I used to think a mani/pedi made for the perfect relaxing, healthy way to escape from my life for a few minutes. I would just duck into a salon for an hour or less. I had my favorite spots in my hometown, or I'd duck in to a promising-looking shop while traveling. It seemed a nice way to get a little boost and reward -- without dependence on caffeine or sugar. Sometimes I'd talk my husband into joining, as he likes a quick glance at the latest gossip magazines laying around at every salon. Or, on occasion, I'd tote along one of my kids. I even allowed my oldest daughter at 3 years old to have her nails painted as a special treat.
As it turns out, this seemingly-benign reward can be extremely hazardous for our health. Instead of rejuvenating myself, I may have unwittingly dosed myself with a "toxic trio" -- a cocktail of three potent and potentially harmful chemicals on their own (toluene, dibutyl phthalate or DBP, and formaldehyde), which are even worse when mixed. These chemicals have turned up in nail polish and nail solvents in the U.S. according to a study just released by a California government agency, but they have been banned or their use has been heavily restricted in the European Union.
Toluene has been said to cause severe neurological damage if inhaled. DBP is a suspected endocrine disruptor. And formaldehyde (didn't we all learn this in our high school biology class?) is a strong and lethal preservative. There's a reason it's used on frog specimens, not for the living. It's also a known carcinogen. Together the three may cause birth defects, the latest research shows. (So now we know why pregnant women are supposed to avoid manicures!)
Pregnant or not, and whether these chemicals are used alone or together, common sense suggests we probably should opt NOT to be around them for any length of time, let alone wear them on our bodies daily. After all, lengthy exposure is linked to asthma, developmental problems, and other illnesses.
Surely all this means the chemicals have been removed from nail salon products, right? Well, it turns out that they are showing up, without being labeled properly and identified, in products that claimed not to include them. (Unless you're one of the few going to an organic spa that's sure to use all natural nail polish, this means you've probably inhaled them.) According to new research, despite a California mandate to restrict the use of the "toxic trio" without proper labeling, they've been found in at least 48,000 salons in California. This research uncovered not only the existence of the trio in numerous nail polishes, but some of them were found to contain higher quantities than the maximum amounts permissible even with labeling and warnings. (Lets save the idea of "proper labeling" and what's a "permissible" amount of poison in ANY cosmetic product for another article.) The point is that you may be doing yourself considerable harm with each manicure, when all you meant was to enjoy a much-deserved treat.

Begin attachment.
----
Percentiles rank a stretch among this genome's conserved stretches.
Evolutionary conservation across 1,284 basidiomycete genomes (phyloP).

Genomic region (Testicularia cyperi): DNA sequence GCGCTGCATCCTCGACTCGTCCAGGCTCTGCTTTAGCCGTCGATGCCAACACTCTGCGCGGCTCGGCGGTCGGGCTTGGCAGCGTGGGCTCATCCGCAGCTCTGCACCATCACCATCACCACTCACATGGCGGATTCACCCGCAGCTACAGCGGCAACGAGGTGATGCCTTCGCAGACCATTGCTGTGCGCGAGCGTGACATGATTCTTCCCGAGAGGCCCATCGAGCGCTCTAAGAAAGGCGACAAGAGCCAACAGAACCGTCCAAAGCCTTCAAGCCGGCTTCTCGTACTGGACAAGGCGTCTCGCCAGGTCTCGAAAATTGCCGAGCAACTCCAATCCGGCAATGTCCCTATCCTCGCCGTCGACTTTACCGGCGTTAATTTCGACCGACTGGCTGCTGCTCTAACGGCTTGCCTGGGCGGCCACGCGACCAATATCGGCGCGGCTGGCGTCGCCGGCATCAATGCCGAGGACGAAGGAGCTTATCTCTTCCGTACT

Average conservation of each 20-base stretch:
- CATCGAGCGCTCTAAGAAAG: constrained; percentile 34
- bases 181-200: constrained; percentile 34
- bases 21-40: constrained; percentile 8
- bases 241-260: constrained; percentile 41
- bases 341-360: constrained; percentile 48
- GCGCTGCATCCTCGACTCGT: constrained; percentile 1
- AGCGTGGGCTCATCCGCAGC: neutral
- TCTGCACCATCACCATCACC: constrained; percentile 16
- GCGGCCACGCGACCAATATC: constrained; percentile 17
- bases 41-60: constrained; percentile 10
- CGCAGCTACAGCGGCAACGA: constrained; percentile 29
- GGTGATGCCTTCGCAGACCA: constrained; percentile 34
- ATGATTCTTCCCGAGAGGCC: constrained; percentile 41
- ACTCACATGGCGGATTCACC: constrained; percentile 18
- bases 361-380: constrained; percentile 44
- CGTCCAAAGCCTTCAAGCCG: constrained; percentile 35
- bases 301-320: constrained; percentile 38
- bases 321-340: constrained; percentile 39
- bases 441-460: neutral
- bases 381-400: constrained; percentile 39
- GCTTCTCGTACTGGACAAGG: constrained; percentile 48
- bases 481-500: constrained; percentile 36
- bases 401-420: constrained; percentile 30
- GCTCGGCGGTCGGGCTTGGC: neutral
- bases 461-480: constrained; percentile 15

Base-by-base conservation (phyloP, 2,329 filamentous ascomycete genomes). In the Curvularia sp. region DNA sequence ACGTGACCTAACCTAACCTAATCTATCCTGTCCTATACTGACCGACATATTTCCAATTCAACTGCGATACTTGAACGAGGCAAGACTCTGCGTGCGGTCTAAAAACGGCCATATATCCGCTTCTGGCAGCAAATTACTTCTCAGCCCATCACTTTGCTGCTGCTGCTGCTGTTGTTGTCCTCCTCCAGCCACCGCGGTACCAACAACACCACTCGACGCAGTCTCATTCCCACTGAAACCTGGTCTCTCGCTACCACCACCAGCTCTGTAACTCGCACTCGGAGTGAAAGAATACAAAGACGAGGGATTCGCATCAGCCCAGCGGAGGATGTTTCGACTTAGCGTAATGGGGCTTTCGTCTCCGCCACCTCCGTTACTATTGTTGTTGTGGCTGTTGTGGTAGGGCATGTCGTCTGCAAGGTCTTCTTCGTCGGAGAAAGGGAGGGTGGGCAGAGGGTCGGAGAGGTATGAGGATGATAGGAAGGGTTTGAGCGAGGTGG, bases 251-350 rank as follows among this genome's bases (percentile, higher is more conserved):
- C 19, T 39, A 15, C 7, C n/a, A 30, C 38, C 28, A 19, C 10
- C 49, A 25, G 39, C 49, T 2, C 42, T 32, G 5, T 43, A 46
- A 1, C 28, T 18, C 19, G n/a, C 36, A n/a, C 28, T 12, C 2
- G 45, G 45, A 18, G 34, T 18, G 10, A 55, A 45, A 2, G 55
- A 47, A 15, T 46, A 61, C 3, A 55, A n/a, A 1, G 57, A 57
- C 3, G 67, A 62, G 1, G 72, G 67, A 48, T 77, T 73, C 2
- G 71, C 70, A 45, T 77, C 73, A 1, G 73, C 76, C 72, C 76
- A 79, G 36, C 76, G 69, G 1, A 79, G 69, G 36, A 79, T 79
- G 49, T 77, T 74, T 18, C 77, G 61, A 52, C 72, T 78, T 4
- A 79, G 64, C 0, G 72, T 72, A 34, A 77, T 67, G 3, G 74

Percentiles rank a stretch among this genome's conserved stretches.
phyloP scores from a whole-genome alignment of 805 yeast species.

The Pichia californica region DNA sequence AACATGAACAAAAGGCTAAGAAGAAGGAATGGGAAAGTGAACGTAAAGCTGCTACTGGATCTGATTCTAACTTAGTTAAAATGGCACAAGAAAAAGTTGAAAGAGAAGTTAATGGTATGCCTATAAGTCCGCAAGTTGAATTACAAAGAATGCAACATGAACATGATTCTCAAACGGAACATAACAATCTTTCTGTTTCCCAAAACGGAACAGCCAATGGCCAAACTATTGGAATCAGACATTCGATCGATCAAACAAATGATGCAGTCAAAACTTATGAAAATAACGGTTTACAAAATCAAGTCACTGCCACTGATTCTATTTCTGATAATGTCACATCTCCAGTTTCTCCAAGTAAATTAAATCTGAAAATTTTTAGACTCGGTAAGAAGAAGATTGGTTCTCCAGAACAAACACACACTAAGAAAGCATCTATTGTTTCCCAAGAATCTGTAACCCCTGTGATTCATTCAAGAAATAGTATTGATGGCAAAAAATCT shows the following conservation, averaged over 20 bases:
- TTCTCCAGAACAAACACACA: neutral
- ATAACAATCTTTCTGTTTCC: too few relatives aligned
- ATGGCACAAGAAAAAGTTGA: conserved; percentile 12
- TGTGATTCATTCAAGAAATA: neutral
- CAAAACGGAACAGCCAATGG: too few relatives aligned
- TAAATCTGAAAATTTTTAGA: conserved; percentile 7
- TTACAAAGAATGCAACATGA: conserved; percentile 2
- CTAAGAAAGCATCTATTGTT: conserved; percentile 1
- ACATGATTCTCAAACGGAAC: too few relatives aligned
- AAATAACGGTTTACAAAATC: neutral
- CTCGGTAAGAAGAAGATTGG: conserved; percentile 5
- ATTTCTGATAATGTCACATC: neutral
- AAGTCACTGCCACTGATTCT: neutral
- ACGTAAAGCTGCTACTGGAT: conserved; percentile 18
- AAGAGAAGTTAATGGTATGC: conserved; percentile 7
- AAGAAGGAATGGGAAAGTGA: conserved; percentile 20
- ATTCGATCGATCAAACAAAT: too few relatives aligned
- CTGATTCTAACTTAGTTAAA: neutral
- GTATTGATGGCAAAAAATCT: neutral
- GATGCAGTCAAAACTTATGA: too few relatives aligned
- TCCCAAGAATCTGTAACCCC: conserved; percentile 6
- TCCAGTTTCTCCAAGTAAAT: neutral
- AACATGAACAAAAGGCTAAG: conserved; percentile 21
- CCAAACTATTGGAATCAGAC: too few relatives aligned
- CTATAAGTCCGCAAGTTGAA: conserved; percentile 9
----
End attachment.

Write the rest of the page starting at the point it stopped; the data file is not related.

Now take a deep breath.
I'm not one to dwell on the bad. What's done is done. Let's talk about what we do from now on.
1. We have to boycott our nail salons, if not for our own health, for the health of all the workers who are subjected to these toxins every second of the day while they work.
2. By boycotting we should demand better polishes and not just clear-labeling for toxic polish but polish free of any harmful elements. (Yes, they do exist. Try HoneyBee Gardens water based polish and remover.)
3. We should insist on better air quality in the nail salons themselves. The ventilation system has to be more than a fan to blow around the chemicals from one seat to the next.
4. If we must get a manicure, we should only patron salons that use more natural ingredients in their polishes and removers, such as Priti. If you can't find one, then learn to do your own nails. And if you, like me, have gotten your daughter hooked, you can use a kid-friendly brand like Hopscotch Kids (at home or take it with you to the salon.
5. And if all else fails, you can forgo the paint altogether and just have your nails buffed to a shining perfection.
6. Lastly, we should write to the California Attorney General to say it's important to make these companies pay for mislabeling products. We should tell our Congressmen as well.
And that, ladies, is how we take care of this conundrum. Together. Over time we'll be able to take back our nail salons and resume our rewards. We can change the world through the power of our collective buying and boycotting actions. Our refusal to use these nail polishes will send a very clear message to the companies who make them. Trust me, the simple laws of capitalism will take effect. If we're not buying, they'll change what they're selling until we do.
For more by Amy Ziff, click here.
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